A white ’ooman name Miss Black, a black ’ooman name Miss White, a red ooman name Miss Green is the funniest ting I’ve seen. A narrow-minded referee name Chris Broad…
The calypsonian did not actually sing those lines half-a-century or so ago. But if, like me, he has followed the ongoing Champions Trophy tournament in England closely and he were updating his lyrics today, he might be tempted so to do.
Having spent a part of my Sunday watching England beat New Zealand by 10 runs, I feel constrained, morally bound to return to the subject of the Denesh Ramdin dropped catch. It is not that I give much credence to the rumour repeated to me that the West Indian Cricket Board has made—or is planning to make—a request to the ICC. Please do not allow Mr Chris Broad, I am asked to believe the request runs, to act as the match referee in any game involving the regional team.
The former England opener, the claim runs, was the man responsible for an “unjust” one-Test or two ODI’s ban on Suleiman Benn after the Australia vs WI Third Test in Perth in 2009. That injustice, the spokespersons say, was repeated in the Ramdin case last week.
I do, however, have reason to be less unsympathetic to the “conspiracy theorists.” I scoured the newspapers and the Internet in the wake of the match; I could find little mention of an incident which, it seems to me, is remarkably similar to what happened with Ramdin when he dropped a catch off Misbah-ul-Haq in the West Indies’ first Group B game against Pakistan at the Kennington Oval on the Friday of the first week.
Reported by the on-field umpires and their TV colleague for action that was “contrary to the spirit of the game,” Ramdin, remember, was hit with the maximum sanction of his entire match fee and a two-match ban.
Not so England stumper Jos Buttler. As far as I can make out his behaviour wasn’t even considered worthy of the match referee’s attention. You be the judge.
Chasing a challenging 170 off 24 overs for victory and qualification for the semis, the Kiwis saw the asking rate get up very high halfway through the innings. They contrived to pull it back with some lusty hitting in a partnership worth 73 off 45 balls between the sixth wicket pair of Kane Williamson (67 off 54) and Corey Anderson (30 off 24).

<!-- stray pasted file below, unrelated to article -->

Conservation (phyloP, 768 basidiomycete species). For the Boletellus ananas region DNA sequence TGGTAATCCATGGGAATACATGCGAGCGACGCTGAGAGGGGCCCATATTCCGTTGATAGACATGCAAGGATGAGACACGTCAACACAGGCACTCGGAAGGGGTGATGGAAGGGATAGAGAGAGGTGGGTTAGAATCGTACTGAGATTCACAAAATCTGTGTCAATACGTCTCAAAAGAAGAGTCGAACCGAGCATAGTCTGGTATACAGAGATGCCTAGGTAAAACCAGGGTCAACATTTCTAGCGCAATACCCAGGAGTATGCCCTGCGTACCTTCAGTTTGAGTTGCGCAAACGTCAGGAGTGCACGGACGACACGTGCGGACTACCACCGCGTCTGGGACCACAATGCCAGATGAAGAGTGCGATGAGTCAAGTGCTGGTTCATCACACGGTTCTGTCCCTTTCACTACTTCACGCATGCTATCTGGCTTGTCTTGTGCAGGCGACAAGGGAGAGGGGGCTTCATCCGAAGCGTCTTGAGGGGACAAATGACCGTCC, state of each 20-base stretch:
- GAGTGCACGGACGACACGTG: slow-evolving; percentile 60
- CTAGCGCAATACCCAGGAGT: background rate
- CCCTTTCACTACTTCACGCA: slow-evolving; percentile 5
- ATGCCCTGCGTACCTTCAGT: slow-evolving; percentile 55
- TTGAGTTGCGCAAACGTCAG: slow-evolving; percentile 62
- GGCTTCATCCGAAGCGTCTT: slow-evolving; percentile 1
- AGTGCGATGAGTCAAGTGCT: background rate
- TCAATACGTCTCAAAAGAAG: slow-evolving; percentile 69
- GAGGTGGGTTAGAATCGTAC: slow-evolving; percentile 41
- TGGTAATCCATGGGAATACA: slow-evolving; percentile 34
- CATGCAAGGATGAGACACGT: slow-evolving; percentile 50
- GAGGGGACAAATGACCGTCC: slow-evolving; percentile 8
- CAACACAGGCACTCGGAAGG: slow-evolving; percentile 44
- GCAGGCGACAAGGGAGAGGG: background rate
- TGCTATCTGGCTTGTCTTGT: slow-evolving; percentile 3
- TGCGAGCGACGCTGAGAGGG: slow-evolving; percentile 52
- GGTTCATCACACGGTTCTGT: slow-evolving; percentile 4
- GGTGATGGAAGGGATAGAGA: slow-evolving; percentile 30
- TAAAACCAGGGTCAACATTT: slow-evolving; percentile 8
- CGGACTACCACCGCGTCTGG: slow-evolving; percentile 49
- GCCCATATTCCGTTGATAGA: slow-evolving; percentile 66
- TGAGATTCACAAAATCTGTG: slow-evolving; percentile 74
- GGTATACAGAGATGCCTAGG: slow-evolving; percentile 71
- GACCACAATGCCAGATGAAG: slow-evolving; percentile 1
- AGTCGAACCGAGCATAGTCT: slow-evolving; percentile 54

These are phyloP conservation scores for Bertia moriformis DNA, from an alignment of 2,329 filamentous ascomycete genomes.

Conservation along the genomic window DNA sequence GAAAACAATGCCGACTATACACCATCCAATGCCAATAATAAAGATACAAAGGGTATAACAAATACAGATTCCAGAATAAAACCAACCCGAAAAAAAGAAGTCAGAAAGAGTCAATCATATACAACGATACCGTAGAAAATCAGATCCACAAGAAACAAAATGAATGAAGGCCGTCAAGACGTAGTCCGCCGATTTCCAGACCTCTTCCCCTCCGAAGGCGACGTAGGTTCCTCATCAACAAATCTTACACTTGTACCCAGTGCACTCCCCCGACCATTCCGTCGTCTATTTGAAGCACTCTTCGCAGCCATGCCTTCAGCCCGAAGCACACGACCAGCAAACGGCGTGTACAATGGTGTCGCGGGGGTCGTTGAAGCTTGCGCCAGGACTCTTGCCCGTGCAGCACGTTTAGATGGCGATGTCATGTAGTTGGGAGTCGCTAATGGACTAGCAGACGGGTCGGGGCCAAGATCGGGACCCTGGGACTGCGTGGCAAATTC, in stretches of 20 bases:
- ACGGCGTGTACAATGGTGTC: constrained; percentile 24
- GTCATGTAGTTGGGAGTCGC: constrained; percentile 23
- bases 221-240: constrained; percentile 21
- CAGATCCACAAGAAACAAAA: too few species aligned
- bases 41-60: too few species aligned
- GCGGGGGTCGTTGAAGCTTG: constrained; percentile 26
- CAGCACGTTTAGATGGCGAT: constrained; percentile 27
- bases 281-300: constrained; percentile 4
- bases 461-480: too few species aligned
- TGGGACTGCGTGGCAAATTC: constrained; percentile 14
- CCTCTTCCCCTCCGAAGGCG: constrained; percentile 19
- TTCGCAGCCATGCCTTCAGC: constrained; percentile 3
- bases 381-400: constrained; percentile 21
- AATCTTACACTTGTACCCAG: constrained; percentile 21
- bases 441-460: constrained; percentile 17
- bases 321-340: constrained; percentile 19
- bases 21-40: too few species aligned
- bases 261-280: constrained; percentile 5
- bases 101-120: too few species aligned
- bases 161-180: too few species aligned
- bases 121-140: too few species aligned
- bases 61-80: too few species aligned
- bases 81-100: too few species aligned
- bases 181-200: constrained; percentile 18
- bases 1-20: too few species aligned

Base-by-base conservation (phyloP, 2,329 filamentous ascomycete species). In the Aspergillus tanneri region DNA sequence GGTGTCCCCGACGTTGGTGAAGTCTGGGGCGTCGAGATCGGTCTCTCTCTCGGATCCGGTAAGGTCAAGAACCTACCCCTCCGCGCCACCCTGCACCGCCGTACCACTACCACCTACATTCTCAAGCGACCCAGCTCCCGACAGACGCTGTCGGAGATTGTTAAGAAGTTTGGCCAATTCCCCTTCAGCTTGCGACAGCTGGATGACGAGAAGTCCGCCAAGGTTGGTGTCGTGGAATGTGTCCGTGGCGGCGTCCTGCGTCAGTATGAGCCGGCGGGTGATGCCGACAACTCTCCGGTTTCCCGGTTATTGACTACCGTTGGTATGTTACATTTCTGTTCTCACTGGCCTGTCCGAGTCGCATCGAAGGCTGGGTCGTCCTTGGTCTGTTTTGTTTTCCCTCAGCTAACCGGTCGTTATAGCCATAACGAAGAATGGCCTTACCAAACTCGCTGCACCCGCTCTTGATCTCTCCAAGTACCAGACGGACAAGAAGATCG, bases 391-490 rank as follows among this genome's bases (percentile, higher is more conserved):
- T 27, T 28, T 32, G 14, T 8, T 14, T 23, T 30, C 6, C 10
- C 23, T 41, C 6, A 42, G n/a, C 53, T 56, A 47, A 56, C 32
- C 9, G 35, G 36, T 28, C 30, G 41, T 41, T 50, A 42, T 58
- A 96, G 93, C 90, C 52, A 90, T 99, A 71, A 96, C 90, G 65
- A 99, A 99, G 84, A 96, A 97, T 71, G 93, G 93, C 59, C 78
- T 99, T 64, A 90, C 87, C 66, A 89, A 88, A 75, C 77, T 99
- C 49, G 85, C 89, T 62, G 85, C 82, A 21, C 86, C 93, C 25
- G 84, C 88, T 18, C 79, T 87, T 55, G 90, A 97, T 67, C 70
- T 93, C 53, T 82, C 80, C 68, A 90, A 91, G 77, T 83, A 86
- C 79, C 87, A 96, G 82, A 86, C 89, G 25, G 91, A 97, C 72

They might well have pulled it off too had the TV Umpire, Australia’s Steve Davis, not controversially ruled that the Stuart Broad—that name again!—ball that dismissed Williamson was not a no-ball. One Cricinfo report says Broad’s “heel was ruled, by the third umpire, to be fractionally behind the line.”
“It was,” the report adds pithily, “a mighty tight call.”
“After several replays,” says another, “the third umpire, Steve Davis, gave Broad the wicket.”
Asked what he thought was the turning point of the match, Line and Length analyst Ricardo Powell agreed (as he almost always does) with host Barry Wilkinson’s suggestion that the game turned irreversibly after James Anderson’s dismissal of openers Luke Ronchi (2 off 12) and Martin Guptill (9 off 12) in the fourth over. True to form, he never raised the issue of the disputed line call. Or, for that matter, any other possibility.
Anyway, to get back to my story, earlier in the innings, at the start of the 18th over, bowled by Ravi Bopara, NZ still needed a challenging 74 off the last 39 balls. That was when the ball ricocheted off wicketkeeper Buttler’s gloves and knocked the off bail to the ground in front of the stumps. Buttler alone appealed for a dismissal.
Stumped? Hardly! The batsman’s back foot had all the time been anchored in the crease. Bowled? Well, let’s check with Davis, say fellow Australians Bruce Oxenford and Rod Tucker, the on-field umpires.
It required a single look at the video to determine the verdict. Not out.
Nothing in any reports I have seen suggests that any of the three Australians subsequently felt compelled to refer Buttler to the match referee, Zimbabwe’s AJ Pycroft, for “conduct contrary to the spirit of the game” under Article 2.2.11 of the ICC Code of Conduct for Players.
After the South Africa game, skipper Bravo told the media that he felt “it would have been fair if that extra ball had been bowled.”
“I am not disappointed,” he added diplomatically, “with what the umpires did.”
Okay. Cool. But here’s my question (and I have only a question; you supply your answer): Had England or India been in the exact same situation as Bravo’s team, would the umpires have permitted that extra ball to be bowled?
Here are two other germane questions: Do the officials have it in for Ramdin? For the West Indies? My answer? I honestly don’t think so. I pour scorn on the idea that an India vs England final is pre-ordained; I reject any suggestion that things have been fixed.
But if, as expected, India win the June 23 Edgbaston final and the decision to make this the last edition of the Champions Trophy is reversed, well… Particularly if the next edition is held, you guessed it, in India!
But Champions Trophy or no Champions Trophy, I don’t think the Trinidadian wicketkeeper—or, for that matter, any of the regional players—need worry too much about the future. Ah mean, certainly not ‘dose who has a half-decent English tongue in dere head and could insure dat de colour of dere verbs are not green.’
When, for whatever reason, their playing days are over and they have just over 100 or so ODI’s to their credit, they need merely let it be known that they, like Jeff Dujon, Ian Bishop, Michael Holding and a few other considerably lesser lights, are interested in a career as an analyst.
After what we’ve been offered as Champions Trophy fare over the last two weeks, if they are consistent, ah mean, on what grounds can the Line and Length principals turn them down?